Two stories, very different takes on the gas price question. The only fact the stories have in common is that gas prices are high.
In a high school debate setting, we would say the two teams did not “join the issue.” That is they don’t directly address the questions raised by their opponents but trot out their “evidence,” which is ignored in turn by the other side.
The result is a claim rich but fact poor environment that leaves readers to cherry pick claims that support their present opinions.
If you are interested in public policy, for an area like gas prices, topic maps can capture the lack of “joining the issue” by both sides in such a debate.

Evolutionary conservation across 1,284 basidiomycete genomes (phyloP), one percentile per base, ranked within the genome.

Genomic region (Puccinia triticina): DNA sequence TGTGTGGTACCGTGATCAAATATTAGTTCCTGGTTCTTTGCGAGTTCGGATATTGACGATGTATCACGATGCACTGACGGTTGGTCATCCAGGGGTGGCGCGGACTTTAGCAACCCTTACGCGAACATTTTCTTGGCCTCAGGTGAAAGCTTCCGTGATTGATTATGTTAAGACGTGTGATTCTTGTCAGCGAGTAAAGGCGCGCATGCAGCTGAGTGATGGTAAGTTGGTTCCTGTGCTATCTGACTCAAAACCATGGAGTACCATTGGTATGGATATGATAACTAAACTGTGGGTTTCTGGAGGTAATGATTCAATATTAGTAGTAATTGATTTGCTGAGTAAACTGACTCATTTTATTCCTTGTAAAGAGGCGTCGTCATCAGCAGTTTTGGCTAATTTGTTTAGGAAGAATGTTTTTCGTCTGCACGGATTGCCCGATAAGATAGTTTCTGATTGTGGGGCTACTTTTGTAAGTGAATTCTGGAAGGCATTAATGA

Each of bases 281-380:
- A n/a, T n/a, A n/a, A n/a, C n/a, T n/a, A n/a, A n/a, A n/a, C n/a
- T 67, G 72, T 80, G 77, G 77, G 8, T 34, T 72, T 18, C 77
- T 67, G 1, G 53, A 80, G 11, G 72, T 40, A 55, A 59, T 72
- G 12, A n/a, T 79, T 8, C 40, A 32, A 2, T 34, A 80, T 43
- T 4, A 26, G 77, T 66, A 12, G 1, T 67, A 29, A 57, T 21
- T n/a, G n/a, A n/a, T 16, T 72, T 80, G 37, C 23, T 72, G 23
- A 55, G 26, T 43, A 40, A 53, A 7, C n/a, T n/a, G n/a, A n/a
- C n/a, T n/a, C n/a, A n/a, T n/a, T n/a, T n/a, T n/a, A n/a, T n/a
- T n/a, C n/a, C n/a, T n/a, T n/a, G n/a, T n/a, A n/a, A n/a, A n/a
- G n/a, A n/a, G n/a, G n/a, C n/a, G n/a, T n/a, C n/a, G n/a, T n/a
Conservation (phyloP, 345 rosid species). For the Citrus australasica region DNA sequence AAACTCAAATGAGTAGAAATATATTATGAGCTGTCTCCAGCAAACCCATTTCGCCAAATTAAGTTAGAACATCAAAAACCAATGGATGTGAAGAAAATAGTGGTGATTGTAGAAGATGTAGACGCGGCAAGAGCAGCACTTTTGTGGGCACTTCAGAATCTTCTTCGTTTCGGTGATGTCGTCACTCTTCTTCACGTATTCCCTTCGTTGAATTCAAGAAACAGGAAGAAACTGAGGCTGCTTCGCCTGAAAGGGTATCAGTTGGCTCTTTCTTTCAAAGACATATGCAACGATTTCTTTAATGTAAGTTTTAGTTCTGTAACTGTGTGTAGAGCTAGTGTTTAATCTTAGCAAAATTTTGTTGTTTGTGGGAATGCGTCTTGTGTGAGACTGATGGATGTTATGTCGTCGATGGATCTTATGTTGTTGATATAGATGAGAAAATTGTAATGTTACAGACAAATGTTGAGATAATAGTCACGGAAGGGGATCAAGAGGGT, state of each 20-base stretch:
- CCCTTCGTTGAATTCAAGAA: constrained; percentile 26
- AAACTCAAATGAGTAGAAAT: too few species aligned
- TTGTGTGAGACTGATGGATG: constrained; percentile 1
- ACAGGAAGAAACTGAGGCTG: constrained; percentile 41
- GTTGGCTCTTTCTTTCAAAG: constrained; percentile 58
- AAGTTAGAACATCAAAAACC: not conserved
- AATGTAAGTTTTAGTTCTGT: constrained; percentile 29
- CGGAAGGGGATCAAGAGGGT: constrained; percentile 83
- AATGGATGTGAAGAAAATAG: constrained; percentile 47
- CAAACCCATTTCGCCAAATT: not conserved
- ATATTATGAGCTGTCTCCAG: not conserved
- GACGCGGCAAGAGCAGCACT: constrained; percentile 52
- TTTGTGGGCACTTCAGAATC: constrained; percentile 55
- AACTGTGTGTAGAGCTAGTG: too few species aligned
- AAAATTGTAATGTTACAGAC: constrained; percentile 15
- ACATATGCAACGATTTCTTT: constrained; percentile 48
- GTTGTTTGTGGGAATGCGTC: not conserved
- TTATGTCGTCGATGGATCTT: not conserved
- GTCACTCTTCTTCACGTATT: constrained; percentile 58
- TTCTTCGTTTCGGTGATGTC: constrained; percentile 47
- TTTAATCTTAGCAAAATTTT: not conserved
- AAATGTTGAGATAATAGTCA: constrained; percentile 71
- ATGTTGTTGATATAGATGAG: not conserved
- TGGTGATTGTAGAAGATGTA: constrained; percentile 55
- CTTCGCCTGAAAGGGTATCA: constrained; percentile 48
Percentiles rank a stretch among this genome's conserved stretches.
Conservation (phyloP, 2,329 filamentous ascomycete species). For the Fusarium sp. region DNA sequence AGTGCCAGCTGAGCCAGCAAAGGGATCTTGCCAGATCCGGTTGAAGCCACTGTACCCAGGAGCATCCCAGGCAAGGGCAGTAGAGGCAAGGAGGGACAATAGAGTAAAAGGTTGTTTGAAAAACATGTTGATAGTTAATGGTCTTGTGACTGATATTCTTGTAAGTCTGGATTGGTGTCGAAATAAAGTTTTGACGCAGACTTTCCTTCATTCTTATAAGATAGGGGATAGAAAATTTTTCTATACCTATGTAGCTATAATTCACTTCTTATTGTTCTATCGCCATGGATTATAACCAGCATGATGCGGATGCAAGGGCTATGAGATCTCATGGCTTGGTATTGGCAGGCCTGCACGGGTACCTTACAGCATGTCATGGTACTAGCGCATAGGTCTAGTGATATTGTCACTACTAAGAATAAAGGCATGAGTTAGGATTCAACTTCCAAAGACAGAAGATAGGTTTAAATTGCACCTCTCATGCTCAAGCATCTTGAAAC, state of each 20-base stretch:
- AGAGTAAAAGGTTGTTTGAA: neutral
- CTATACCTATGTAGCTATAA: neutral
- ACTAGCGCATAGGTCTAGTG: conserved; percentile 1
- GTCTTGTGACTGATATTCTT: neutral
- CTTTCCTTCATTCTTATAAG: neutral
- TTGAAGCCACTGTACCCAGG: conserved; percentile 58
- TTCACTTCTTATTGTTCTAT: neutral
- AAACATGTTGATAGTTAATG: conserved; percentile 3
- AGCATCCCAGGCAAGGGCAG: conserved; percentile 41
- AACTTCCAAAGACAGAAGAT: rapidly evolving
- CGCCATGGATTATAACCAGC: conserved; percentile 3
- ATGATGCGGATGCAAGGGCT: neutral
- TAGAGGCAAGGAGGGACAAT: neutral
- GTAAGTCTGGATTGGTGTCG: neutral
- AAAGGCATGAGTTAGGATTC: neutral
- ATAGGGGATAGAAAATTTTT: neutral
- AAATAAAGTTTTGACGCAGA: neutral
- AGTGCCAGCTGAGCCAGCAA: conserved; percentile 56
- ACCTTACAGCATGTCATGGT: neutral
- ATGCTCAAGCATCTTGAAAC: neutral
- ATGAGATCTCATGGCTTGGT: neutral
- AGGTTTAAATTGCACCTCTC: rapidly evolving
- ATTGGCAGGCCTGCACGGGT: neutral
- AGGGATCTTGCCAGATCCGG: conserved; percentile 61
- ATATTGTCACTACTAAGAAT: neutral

Might make an interesting visual for use in presidential debates. Where have the candidates have simply missed each others arguments?
Topic maps anyone? (PBS? Patrick Durusau)
If you want a more “practical” application of topic maps and the analysis that underlie them, think about the last set of ads, white papers, webinars you have seen on technology alternatives.
A topic map could help you get past the
semantic-content="zero" parts of technology promotions. (Note the use of “could.” Like any technology, the usefulness of topic maps depend on the skill of their author(s) and user(s). Anyone who says differently is lying.)